Wednesday, August 24, 2005

Backpedal A Little Faster

As you probably know by now, Pat Robertson is backpedalling and apologizing for his remarks that the U.S. should assassinate Venezuela's democratically-elected president Hugo Chavez. I don't have a lot to add to this other than what others have already said, but I can't pass up this opportunity to ridicule Robertson for his typical BS apology. His apology says, "I didn't say 'assassination.' I said our special forces should 'take him out.'" Of course, "take him out" can mean things other than "kill the bastard." Furthermore, "I was misinterpreted by the AP [Associated Press], but that happens all the time." For a refresher, here's what he actually said: "If he thinks we're trying to assassinate him, I think we really ought to go ahead and do it." So, you can see, he never used the word "assassination." Only "assassinate." He was clearly misinterpreted and taken out of context. Damn that liberal Associated Press and their lies.

Many Things, Some Good, Some Bad

First, as some of you know already, I am now officially engaged, as of August 12. The wedding will be next June. So, I'm very excited about that.

Second, it is pretty evident that posts lately have been rather scarce. Part of it, I'm sure, is that I haven't been in much of a mood to rant lately. It's that whole bliss thing. Being happy sometimes makes it hard to rant. On a related note, I've spent a lot of time travelling between Indy and Lansing, splitting my time about evenly between the two. When in Indy, I haven't been on the computer except at work. And I've had to focus more to keep my hours down.

Another major reason is that grad school starts next week. Frankly, I'm terrified. I've only done limited programming in C, and it's been a while since I've worked in Java. And don't even mention Assembly. I've spent the last couple months frantically rereading my undergrad texts and trying to relearn those languages. I feel extremely unprepared and don't know how I'll get everything done that I need to.

This obviously leads to the question of the future of this blog. I currently have it planned that I will be doing most of the work for my job Monday through Thursday. The weekend is reserved for homework, visiting the fiancee, and wedding planning. I'm thinking about setting a regular schedule for posting. Perhaps I'll save a week's work of items and blog about them all on a Monday or so. Obviously, school and work (I still need money to be able to eat) will come first. I've enjoyed putting my posts together (especially when I get comments), so I don't want to stop altogether. We'll see how it goes.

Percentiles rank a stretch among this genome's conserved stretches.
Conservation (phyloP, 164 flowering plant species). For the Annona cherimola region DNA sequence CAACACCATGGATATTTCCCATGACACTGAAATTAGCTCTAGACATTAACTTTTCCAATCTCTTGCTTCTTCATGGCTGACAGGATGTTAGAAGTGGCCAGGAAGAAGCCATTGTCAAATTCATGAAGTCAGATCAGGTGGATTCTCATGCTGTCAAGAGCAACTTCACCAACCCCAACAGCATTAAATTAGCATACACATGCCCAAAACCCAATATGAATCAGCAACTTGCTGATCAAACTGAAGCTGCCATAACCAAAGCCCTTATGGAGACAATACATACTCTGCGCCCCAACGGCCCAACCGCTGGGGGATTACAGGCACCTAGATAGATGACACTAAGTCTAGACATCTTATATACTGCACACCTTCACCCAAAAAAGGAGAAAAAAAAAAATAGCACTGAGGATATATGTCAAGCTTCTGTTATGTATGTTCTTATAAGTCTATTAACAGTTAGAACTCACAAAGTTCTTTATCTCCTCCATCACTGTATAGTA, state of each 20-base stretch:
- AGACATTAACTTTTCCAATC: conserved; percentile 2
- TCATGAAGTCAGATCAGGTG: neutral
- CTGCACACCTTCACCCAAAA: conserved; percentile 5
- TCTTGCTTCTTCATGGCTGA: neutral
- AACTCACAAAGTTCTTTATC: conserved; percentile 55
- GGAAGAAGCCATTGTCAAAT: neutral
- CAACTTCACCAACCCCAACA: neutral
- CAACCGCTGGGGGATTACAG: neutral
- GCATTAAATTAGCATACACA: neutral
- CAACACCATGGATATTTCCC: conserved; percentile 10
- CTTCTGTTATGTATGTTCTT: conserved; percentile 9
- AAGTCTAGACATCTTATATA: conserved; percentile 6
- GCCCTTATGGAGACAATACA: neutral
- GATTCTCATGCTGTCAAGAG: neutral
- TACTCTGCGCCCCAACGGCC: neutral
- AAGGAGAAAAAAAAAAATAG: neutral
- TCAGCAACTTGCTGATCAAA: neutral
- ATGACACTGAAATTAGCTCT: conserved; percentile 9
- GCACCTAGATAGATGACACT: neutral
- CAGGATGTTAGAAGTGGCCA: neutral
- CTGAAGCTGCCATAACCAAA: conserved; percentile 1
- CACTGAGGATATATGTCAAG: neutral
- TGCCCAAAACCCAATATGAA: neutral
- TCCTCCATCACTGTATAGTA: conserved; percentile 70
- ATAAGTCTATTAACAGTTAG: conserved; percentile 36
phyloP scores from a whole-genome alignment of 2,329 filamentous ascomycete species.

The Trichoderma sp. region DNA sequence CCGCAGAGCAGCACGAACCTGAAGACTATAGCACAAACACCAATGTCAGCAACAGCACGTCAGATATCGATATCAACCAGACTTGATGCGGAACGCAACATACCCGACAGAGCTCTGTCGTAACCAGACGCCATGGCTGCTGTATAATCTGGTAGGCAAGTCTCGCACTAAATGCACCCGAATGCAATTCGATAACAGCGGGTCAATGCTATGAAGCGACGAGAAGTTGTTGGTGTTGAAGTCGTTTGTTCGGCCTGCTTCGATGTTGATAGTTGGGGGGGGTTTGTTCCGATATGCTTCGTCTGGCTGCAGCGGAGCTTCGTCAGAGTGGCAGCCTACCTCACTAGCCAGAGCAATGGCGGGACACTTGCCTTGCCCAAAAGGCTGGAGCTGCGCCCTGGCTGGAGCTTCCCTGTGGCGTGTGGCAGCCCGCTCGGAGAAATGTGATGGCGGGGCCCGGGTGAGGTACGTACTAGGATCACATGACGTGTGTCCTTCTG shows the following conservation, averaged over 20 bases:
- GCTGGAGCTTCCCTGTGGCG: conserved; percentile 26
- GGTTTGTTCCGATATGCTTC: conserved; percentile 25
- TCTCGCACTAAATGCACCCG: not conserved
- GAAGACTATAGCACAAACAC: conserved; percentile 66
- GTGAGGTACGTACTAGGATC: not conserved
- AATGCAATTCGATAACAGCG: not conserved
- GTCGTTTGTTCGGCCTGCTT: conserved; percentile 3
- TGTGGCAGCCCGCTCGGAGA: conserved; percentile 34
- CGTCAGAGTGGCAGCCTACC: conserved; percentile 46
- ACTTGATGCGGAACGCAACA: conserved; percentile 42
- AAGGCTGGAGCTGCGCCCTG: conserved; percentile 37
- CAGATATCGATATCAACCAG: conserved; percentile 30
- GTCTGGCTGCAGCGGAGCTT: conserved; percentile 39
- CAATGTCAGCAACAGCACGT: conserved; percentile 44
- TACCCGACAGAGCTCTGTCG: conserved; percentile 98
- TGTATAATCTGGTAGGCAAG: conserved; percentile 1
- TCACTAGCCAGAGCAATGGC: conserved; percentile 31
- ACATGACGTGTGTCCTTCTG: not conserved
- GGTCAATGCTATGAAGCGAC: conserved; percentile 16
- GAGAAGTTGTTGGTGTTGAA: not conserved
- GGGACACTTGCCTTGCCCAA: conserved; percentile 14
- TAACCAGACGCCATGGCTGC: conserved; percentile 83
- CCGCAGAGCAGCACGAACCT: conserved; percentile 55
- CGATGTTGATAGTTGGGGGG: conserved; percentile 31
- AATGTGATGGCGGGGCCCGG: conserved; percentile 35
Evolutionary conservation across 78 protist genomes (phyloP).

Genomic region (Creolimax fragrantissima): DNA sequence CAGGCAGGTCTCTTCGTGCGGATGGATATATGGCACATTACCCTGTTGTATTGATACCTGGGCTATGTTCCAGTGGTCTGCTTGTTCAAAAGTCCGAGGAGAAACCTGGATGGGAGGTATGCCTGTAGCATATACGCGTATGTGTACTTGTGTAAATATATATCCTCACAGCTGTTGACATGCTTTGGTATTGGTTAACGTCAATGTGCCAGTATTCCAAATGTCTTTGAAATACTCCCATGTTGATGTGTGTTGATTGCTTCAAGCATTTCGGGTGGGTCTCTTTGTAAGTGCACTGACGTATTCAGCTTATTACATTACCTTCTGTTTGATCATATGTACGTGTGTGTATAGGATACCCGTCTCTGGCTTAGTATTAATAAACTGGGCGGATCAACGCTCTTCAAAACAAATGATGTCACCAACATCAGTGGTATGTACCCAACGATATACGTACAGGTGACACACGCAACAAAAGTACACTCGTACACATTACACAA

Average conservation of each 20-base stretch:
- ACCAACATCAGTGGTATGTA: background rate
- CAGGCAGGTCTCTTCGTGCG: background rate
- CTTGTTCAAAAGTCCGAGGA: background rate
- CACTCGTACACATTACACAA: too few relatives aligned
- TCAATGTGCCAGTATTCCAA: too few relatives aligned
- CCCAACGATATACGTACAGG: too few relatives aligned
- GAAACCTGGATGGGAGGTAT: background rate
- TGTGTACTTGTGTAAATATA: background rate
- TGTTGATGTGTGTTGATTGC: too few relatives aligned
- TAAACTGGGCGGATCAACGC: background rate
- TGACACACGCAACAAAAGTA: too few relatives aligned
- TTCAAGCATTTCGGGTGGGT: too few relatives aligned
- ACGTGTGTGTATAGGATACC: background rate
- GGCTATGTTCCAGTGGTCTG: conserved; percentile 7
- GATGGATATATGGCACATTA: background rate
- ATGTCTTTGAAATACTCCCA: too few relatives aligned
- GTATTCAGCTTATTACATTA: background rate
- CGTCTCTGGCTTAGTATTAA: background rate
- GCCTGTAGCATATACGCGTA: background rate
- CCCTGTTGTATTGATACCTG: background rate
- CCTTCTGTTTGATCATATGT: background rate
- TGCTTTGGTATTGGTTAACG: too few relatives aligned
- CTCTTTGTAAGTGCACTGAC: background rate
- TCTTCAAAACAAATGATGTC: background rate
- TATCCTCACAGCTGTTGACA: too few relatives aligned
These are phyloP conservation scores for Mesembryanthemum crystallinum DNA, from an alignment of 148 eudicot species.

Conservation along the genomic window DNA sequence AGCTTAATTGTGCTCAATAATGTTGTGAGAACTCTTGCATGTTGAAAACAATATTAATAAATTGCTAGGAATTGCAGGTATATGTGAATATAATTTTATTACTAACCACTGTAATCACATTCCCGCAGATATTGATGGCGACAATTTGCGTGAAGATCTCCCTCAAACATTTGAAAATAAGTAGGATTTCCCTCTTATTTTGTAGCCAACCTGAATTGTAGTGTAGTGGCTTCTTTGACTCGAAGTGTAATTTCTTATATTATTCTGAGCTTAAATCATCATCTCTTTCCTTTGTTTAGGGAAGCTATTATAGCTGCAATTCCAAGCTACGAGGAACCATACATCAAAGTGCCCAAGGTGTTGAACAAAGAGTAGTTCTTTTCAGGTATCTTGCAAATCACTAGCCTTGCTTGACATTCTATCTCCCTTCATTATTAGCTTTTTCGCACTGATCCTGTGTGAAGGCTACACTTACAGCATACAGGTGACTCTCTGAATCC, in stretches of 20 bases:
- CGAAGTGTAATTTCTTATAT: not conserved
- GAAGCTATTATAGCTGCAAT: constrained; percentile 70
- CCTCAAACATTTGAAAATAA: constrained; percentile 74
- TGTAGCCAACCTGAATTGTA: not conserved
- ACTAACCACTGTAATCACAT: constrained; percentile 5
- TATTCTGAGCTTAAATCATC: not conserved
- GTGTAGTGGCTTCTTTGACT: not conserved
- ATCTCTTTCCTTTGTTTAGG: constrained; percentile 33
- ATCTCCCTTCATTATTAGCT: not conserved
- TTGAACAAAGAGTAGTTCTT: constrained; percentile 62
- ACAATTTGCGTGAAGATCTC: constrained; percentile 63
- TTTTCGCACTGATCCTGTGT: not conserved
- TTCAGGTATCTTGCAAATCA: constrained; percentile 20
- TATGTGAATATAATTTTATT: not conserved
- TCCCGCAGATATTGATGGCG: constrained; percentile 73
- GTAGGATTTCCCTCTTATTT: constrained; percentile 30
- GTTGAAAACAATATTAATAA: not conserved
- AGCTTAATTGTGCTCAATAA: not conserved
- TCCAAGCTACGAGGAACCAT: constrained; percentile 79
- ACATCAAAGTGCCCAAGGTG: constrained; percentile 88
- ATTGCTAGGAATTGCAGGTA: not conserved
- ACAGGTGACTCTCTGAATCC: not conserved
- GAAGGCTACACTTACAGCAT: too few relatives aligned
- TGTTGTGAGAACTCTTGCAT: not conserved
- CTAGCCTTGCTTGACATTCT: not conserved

Now, on to real news that may have slipped through the cracks. First, a couple of weeks ago, the director of a Florida library was suspended because a registered sex offender used the library's computers to access child pornography web sites. City Commissioner Robert Billingsley is also pushing for the director, Sue Martin, to be fired. Martin had sent a letter to Billingsley stating that access is monitored and "suspicious use" is checked against the user's Web usage history. It does not say that any such suspicious use is reported, though I suspect it may.

I find this whole incident rather disturbing. Ms. Martin is the director of a library. Is it her job to enforce criminal law and punishment? Is it her job to do background checks on every patron of the library to provide better monitoring? Is it her job to compensate because the criminal justice system is not adequately tracking sex offenders? If a Muslim from Syria comes into the library and does a search on explosive material, should she report that? Never mind that he is a student pursuing a degree in materials science. I've always found the term "police state" interesting. In dystopic novels like 1984, the police state functions because everyone making up the state are police. Children report thoughtcrimes of their parents. Librarians report anything resembling suspicious information access of their patrons.

I don't know all the details of the incident. The article, in fact, states that the commissioner declined to comment on why he thought Ms. Martin had "not done enough to prevent the incident." My gut reaction, though, is that the police are overcompensating for their failures in preventing the deaths of Jessica Lunsford and Sarah Lunde.

I seem to be on a roll with police today, because here's another scary story. Over the weekend, a Utah rave was busted in a very heavy-handed manner. There's some video footage here. And many posts here. Assault rifles, tear gas, police dogs, camouflage, throwing people to the ground and kicking them. Seems a bit much to break up a party. Add in confiscation of cameras and camera phones to limit the evidence. According to the police statement, the organizers did not have a mass gathering permit since there were over 250 people attending. In fact, they did, as confirmed by the Utah County Health Department. However, they did not know that there was a similar permit required, which would detail security plans and event details. It looks like that one small slip will doom the organizers.